end to big fat Indian
weddings? By Sudha Ramachandran
BANGALORE - India is mulling legislation
to restrict the number of dishes served at
weddings. Aimed at preventing wastage of food at
social gatherings, the proposed move would involve
slimming down one of the key elements of the big
fat Indian wedding - the menu.
Consumer Affairs Minister Kuruppasserry Varkey
Thomas told reporters last week that his ministry
had received several suggestions to curb food
wastage at social functions. Among these was a
suggestion from the National Advisory Council
(NAC) that called for legislation similar to
Pakistan's "one-dish law".
This is the
Marriage Functions (Prohibition of Ostentatious
Display and Wasteful Expense)
Act, 2006, which permits the serving of a only a
one-dish meal at wedding ceremonies, "a one-dish
meal" being "one salan [curry], rice or
roti [flattened bread] and one sweet dish."
Punishment for violation of this law consists of a
fine of 500,000 rupees (US11,190) and a one-year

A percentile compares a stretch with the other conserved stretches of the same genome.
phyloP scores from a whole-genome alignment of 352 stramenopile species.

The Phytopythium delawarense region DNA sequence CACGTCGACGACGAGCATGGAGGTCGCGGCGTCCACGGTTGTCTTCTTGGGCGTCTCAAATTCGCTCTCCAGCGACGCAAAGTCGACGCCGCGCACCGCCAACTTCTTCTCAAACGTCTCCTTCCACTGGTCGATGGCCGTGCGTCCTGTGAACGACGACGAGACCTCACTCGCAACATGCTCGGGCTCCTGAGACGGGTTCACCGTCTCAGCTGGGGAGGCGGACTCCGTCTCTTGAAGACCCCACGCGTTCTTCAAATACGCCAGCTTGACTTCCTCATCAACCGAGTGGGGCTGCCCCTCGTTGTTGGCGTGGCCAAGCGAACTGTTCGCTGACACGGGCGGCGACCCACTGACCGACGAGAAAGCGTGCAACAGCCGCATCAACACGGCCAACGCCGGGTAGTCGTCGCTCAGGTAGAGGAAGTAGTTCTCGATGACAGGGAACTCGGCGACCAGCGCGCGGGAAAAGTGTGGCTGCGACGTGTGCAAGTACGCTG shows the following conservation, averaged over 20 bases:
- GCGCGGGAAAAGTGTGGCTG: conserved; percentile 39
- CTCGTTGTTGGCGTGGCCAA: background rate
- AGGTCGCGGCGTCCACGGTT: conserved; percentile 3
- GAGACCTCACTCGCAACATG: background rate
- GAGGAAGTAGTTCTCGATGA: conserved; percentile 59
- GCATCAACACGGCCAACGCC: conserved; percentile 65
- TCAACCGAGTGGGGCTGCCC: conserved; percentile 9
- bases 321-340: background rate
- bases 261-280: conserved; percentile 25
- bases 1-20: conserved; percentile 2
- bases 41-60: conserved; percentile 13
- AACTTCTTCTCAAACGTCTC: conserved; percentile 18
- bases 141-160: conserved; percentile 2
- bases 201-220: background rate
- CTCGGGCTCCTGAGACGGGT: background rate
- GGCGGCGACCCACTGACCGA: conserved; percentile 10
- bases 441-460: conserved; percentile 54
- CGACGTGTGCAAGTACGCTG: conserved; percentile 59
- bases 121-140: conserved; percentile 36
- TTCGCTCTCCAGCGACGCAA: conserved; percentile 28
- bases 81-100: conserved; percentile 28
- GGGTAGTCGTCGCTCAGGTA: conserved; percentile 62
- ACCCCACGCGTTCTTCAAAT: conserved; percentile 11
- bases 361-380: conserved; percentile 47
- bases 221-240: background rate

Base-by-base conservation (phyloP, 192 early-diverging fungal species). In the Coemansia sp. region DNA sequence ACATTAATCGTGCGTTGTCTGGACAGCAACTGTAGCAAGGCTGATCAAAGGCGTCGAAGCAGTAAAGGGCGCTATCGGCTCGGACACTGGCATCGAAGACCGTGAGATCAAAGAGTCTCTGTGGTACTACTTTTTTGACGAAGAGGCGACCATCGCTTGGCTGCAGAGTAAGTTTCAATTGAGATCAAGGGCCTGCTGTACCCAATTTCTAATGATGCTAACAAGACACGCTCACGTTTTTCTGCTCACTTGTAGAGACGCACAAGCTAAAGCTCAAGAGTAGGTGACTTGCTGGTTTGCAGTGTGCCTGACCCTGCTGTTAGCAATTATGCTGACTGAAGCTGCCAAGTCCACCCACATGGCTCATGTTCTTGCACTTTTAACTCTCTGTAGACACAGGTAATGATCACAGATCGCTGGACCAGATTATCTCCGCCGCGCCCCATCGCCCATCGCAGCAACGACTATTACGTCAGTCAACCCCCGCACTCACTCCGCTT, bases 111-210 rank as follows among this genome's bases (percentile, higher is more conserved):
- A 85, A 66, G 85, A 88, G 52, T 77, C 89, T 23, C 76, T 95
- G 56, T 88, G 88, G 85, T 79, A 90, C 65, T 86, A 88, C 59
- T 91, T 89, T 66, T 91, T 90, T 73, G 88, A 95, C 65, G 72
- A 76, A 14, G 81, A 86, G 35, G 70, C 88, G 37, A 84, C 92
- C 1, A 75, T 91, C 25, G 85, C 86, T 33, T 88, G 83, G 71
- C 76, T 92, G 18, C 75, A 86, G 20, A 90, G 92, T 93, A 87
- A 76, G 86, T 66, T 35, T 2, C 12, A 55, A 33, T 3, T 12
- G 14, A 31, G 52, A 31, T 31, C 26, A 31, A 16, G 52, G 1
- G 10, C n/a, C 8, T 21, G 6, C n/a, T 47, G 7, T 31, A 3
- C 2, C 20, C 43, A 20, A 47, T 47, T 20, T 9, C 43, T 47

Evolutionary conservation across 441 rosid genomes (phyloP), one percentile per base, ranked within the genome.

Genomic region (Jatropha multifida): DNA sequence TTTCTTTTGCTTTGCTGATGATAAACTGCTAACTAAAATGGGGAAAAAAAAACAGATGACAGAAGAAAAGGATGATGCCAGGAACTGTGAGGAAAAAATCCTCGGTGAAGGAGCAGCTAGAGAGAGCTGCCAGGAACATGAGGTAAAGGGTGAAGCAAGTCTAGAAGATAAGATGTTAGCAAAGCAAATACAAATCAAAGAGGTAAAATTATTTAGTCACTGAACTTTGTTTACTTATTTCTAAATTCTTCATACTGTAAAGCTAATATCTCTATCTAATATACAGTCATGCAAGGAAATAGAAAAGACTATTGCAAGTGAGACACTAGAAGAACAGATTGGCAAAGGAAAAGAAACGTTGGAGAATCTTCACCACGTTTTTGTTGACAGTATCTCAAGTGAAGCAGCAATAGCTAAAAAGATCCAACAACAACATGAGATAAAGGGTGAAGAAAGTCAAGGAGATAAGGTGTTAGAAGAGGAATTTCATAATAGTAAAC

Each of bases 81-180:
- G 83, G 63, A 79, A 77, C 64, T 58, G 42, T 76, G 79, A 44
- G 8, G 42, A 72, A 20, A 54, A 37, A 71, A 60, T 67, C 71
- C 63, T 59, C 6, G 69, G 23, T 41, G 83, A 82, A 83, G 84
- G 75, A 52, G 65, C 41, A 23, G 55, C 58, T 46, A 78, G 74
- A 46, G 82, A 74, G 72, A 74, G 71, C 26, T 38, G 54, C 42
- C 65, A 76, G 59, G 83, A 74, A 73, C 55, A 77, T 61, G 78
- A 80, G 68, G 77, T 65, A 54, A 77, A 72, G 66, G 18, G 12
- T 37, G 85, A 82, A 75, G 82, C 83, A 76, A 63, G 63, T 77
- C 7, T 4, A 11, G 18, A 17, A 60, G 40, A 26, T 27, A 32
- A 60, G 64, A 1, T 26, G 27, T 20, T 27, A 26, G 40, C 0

Justifying the need for such
restrictions, Thomas pointed out that around
15-20% of the food is wasted at social gatherings.
"A country like ours, which is 63 in the [global]
hunger index, cannot afford to have such a huge
loss of food during big events," he observed.
Indian weddings are elaborate events,
which extend over several days and include many
ceremonies. "You, along with your family and
friends" are usually invited to grace the
occasion. Thus, guest lists often run into the
hundreds, even thousands. Food served at weddings
has always been lavish with the menu including an
assortment of dishes. It is a part of South Asian
tradition to feed your guests well.
new, rich India, however, the lavish meal has
become excessive. Menus include multiple cuisines
and it is not uncommon to be confronted with a
choice of hundreds of dishes at a wedding
Much of the food at these
weddings is not eaten by the guests. Nor is it
sent to the poor and hungry. It finds its way to
trash cans. The proposed one-dish law is aimed at
reducing this waste. Also on the cards are
restrictions on the number of guests at social
gatherings. In the northeastern state of Assam, a
Guest Control Order that is already in place
allows only 25 people, including the host or